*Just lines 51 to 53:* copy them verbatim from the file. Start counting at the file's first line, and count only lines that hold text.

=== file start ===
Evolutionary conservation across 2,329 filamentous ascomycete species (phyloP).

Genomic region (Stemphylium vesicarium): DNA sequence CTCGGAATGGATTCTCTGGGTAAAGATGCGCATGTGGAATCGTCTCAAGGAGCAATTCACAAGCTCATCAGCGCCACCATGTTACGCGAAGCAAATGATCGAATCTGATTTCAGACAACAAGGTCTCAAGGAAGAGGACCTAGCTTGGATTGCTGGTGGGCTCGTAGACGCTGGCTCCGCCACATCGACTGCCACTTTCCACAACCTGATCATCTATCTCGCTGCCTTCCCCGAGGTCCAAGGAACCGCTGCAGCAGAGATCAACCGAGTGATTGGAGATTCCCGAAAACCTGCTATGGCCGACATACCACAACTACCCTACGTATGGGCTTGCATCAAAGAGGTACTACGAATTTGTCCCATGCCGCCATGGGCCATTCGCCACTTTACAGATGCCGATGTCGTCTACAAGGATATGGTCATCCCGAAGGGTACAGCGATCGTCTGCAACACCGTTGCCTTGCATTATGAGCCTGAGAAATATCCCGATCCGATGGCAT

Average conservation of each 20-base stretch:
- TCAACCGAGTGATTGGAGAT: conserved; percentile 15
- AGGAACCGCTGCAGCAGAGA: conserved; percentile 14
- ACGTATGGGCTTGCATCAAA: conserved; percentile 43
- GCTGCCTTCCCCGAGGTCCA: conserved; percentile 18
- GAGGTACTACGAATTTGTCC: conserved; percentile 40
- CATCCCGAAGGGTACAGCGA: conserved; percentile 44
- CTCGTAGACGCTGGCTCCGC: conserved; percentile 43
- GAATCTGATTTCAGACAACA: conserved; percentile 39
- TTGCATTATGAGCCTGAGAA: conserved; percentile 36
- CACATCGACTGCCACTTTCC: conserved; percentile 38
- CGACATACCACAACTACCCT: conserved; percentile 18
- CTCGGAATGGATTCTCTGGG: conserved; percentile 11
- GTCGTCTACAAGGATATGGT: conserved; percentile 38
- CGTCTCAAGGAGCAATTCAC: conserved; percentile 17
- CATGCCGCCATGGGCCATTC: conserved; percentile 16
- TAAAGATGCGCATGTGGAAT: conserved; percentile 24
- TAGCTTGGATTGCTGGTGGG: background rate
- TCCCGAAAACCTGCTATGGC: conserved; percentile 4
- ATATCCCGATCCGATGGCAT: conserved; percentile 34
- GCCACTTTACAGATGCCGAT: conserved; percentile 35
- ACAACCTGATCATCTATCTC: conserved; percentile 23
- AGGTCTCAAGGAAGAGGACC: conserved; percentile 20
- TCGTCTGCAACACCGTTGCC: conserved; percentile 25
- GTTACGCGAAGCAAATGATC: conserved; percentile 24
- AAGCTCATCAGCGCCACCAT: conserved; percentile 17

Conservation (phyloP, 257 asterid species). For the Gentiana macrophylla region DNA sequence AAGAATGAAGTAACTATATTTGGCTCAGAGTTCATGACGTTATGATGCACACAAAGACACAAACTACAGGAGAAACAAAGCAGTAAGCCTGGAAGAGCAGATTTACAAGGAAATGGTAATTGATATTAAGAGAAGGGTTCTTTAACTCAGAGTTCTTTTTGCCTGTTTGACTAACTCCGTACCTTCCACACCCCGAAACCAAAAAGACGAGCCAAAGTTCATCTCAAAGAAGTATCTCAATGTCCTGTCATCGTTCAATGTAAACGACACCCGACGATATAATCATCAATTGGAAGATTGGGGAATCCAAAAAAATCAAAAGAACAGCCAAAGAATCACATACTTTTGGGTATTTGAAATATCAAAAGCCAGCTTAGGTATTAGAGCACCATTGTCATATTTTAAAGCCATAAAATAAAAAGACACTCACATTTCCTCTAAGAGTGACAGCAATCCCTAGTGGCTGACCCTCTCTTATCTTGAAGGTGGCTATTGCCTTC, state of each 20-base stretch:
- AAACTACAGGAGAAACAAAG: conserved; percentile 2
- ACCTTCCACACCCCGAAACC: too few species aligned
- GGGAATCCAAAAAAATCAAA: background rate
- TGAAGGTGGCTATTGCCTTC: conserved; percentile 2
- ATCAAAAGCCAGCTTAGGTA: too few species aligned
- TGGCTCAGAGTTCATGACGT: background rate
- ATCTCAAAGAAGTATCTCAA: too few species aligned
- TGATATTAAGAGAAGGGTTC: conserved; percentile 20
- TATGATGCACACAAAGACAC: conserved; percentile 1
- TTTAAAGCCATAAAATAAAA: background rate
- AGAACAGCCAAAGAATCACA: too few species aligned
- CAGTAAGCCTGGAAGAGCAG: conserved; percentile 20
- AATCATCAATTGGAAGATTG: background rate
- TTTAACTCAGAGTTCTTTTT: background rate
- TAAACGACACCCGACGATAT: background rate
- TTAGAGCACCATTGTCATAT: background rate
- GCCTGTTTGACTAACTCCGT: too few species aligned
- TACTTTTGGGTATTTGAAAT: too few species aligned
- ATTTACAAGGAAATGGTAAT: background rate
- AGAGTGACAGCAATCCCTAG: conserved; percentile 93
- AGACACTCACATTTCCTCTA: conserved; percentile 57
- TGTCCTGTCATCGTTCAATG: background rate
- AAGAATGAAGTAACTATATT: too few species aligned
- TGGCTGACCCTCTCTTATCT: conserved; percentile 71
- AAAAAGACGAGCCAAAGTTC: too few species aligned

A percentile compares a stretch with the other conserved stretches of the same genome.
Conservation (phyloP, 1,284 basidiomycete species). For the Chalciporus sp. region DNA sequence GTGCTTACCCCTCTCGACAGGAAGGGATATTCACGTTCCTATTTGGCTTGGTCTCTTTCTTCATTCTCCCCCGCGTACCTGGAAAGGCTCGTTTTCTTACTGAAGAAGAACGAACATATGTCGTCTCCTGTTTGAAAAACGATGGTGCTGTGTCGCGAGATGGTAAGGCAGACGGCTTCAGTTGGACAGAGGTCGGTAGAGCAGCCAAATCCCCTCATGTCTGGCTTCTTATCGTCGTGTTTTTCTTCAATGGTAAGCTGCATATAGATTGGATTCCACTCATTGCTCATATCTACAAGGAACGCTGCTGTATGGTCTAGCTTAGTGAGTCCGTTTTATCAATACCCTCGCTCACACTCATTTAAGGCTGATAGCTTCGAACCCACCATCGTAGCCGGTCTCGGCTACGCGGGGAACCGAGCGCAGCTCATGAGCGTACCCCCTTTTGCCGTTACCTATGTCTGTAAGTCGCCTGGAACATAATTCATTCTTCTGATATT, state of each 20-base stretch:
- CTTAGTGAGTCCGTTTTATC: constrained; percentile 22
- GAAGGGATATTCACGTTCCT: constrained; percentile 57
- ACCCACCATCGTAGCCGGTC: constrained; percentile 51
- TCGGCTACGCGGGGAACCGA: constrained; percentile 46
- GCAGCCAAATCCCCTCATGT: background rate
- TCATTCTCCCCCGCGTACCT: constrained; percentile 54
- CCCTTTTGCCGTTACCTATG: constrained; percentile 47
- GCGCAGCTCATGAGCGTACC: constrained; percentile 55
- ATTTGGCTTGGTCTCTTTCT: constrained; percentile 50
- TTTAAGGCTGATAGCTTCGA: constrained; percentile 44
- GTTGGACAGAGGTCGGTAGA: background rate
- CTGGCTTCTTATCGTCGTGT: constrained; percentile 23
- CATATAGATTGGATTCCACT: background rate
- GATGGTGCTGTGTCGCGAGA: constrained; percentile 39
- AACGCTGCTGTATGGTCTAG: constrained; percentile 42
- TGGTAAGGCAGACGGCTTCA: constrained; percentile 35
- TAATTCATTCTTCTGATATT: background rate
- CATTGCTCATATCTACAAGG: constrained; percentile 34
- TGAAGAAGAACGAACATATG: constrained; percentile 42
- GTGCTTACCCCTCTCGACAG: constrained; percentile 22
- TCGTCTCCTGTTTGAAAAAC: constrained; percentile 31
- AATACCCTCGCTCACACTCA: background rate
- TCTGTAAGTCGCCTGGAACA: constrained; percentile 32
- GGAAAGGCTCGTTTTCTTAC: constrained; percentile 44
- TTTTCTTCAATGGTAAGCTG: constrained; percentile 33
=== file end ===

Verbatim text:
- TGTCCTGTCATCGTTCAATG: background rate
- AAGAATGAAGTAACTATATT: too few species aligned
- TGGCTGACCCTCTCTTATCT: conserved; percentile 71